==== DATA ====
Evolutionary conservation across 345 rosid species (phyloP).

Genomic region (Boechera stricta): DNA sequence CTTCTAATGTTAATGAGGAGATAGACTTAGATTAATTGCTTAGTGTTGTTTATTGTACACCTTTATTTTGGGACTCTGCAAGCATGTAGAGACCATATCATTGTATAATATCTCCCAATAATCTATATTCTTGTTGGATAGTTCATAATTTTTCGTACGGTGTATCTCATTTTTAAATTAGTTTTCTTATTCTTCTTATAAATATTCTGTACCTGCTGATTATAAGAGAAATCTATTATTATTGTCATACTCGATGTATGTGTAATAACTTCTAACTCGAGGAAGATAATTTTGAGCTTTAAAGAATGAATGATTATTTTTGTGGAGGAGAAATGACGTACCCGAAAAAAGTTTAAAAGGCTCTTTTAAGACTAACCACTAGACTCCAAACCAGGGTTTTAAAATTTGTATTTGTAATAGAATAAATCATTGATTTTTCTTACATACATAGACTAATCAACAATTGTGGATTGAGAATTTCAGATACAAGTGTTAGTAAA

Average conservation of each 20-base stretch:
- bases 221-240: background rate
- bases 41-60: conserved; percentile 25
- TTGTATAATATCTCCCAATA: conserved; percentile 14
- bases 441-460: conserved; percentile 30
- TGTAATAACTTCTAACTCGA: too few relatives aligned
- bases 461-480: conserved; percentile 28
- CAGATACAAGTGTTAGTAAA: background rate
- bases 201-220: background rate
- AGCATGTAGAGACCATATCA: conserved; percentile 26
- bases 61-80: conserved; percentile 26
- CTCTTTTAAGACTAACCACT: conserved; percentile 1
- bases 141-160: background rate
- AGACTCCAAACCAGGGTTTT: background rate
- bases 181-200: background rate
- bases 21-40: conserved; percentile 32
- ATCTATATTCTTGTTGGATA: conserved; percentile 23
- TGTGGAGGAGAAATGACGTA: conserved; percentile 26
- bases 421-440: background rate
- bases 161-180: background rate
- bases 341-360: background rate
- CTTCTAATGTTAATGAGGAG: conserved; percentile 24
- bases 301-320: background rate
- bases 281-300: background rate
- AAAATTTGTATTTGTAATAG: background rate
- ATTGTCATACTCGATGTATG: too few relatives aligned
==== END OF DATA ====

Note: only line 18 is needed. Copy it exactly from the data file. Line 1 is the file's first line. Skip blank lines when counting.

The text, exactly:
- bases 21-40: conserved; percentile 32